Dependent Personality Disorder (DPD) is a mental disorder characterized by a recurring pattern of needy behavior. Individuals suffering from this disorder have an uncontrollable need to be cared for or protected by others and develop socially deviant personality traits that are designed to encourage others to provide that support.
- This need for assistance usually derives from fear of abandonment and a lack of self-confidence.
The Diagnostic and Statistical Manual of Mental Disorders, fifth edition (DSM-5), defines dependent personality disorder as a Cluster C (anxious/fearful) personality disorder that impairs an individual’s ability to make rational decisions, enjoy healthy self-esteem and exhibit enough independence to live a productive and satisfactory life.
Signs of dependent personality disorder typically emerge clinically in early adulthood (18+).Men and women can be diagnosed with DPD but the majority of DPD sufferers are women.
Psychiatrists haven’t pinpointed the reasons behind development of DPD but theorize its establishment begins following abandonment in childhood by one or more parents/guardians, authoritarian parenting styles and/or general consequences of living in a dysfunctional environment.
- Have difficulty making most decisions without first receiving advice, input and/or reassurance from others
- Hesitate to start projects or disagree with others because they don’t want to risk disapproval or rejection
- Make excuses for not being responsible and completing tasks they should complete themselves
- Have an excessive need for constant attention, nurturance and emotional support from others
- Fear abandonment so much they often remain in dysfunctional or abusive relationships
- Are afraid of being alone, even for a short time
- Regularly requiring others to shoulder their responsibilities
- Unwillingness to disagree with others for fear of disapproval
- Inability to independently start activities or projects
- A willingness to allow others to impose rather than face any form of rejection
- Emotional vulnerability and helplessness
- Excessive need to enter a new relationship after the end of another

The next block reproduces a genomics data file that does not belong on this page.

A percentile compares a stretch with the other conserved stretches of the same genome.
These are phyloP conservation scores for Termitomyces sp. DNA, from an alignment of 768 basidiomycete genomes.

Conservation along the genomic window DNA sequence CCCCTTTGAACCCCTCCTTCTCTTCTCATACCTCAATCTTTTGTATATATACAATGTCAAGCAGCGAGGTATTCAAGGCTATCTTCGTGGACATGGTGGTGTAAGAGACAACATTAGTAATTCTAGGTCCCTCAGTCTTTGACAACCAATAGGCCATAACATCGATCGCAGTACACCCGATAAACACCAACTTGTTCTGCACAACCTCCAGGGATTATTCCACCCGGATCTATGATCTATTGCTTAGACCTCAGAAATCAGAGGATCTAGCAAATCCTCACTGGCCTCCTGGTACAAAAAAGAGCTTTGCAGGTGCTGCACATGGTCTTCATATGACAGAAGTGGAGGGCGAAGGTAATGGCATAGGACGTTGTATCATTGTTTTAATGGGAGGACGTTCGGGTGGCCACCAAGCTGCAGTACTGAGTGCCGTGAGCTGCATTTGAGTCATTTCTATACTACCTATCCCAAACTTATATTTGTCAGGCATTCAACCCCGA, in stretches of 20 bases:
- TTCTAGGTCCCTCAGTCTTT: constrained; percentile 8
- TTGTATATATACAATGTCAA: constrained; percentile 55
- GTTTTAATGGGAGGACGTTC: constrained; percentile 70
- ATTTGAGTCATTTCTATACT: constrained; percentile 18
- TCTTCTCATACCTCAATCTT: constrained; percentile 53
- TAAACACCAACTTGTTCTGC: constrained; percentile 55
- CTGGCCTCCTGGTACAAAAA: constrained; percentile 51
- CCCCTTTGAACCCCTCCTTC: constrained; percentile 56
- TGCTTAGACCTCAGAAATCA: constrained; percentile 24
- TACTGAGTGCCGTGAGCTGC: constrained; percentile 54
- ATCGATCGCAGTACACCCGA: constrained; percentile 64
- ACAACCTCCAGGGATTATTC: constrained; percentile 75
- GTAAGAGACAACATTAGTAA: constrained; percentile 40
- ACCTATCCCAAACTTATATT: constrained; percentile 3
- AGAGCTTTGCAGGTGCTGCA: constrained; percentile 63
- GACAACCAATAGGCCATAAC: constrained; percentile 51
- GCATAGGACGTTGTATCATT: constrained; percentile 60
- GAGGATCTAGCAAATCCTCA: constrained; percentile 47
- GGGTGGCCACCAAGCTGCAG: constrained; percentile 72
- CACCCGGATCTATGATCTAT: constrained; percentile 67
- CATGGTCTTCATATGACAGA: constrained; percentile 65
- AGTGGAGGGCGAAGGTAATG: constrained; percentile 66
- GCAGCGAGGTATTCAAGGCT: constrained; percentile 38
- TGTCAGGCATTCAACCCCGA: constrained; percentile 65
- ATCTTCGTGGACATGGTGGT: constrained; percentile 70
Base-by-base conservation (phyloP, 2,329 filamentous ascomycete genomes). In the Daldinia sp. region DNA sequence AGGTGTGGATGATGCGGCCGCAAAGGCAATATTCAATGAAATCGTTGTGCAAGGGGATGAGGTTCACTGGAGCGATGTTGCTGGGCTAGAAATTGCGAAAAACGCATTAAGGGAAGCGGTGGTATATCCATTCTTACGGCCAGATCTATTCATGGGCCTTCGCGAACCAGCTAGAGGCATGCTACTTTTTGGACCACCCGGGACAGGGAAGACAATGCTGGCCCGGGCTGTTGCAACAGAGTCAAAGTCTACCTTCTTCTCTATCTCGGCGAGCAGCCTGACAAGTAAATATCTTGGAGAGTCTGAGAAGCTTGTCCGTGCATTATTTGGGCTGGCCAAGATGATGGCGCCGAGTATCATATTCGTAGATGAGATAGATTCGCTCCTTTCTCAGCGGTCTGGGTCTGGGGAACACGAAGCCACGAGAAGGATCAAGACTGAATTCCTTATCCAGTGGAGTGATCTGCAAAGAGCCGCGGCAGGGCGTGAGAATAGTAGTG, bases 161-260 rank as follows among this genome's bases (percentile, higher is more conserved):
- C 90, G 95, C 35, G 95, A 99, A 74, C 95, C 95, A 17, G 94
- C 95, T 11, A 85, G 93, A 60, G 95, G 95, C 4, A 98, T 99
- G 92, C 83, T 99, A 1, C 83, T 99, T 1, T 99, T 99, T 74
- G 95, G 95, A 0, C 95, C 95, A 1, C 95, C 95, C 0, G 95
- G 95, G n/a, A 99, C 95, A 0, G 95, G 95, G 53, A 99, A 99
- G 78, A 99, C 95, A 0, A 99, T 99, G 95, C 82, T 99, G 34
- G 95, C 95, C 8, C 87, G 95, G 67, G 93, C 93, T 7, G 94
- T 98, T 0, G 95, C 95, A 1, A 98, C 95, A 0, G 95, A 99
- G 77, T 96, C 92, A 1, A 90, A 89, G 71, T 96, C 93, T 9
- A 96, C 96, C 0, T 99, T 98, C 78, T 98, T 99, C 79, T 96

- Absolute conviction of inability to care for self or perform daily activities alone
- May be manipulative and untruthful to gain the constant support of others
Dependent Personality Disorder symptoms may manifest in many different ways, depending on the exact circumstances of the person suffering from the disorder. Two very common manifestations of these symptoms are self-deprecation and interpersonal relationships that can be described as “clingy.”
- Very often people suffering from this disorder do not maintain any meaningful relationships with anyone who does not provide some sort of support.
Dependent personality disorder is also commonly co-diagnosed with mood disorders, anxiety disorders and two other personality disorders called avoidant and histrionic personality disorder. People with avoidant personalities are shy, easily hurt by disapproval or criticism and tend to avoid jobs or activities involving contact with others. Histrionic personalities exaggerate the immature and attention-seeking qualities characterizing those with BPD, such as rapid mood shifts, exaggeration of emotions/situations, self-centeredness and making poor decisions.
A psychologist or psychiatrist can diagnose dependent personality disorder by providing patients with self-assessment tests, observing a patient’s verbal and non-verbal behavior and gathering a narrative history of the patient’s life. Interview-type evaluations commonly used to quantify dependent personality disorder include the Structured Interview for Diagnosis of Personality and the Structured Clinical Interview for DSM Personality Disorders.
- Dependent personality disorder is diagnosed in approximately 0.5% of the population.
While there are many environmental factors that can cause dependent personality disorder, children that experience separation anxiety disorder or any type of chronic physical illness are particularly likely to be predisposed to this disorder and more likely to be diagnosed with it at a later point in their life.
Diagnosis for dependent personality disorder generally requires a mental health professional. General practitioners may be able to identify basic signs, and pediatricians in particular are likely to be able to identify predisposition in a child if they are well informed, but only mental health professionals are able to accurately diagnose the disorder.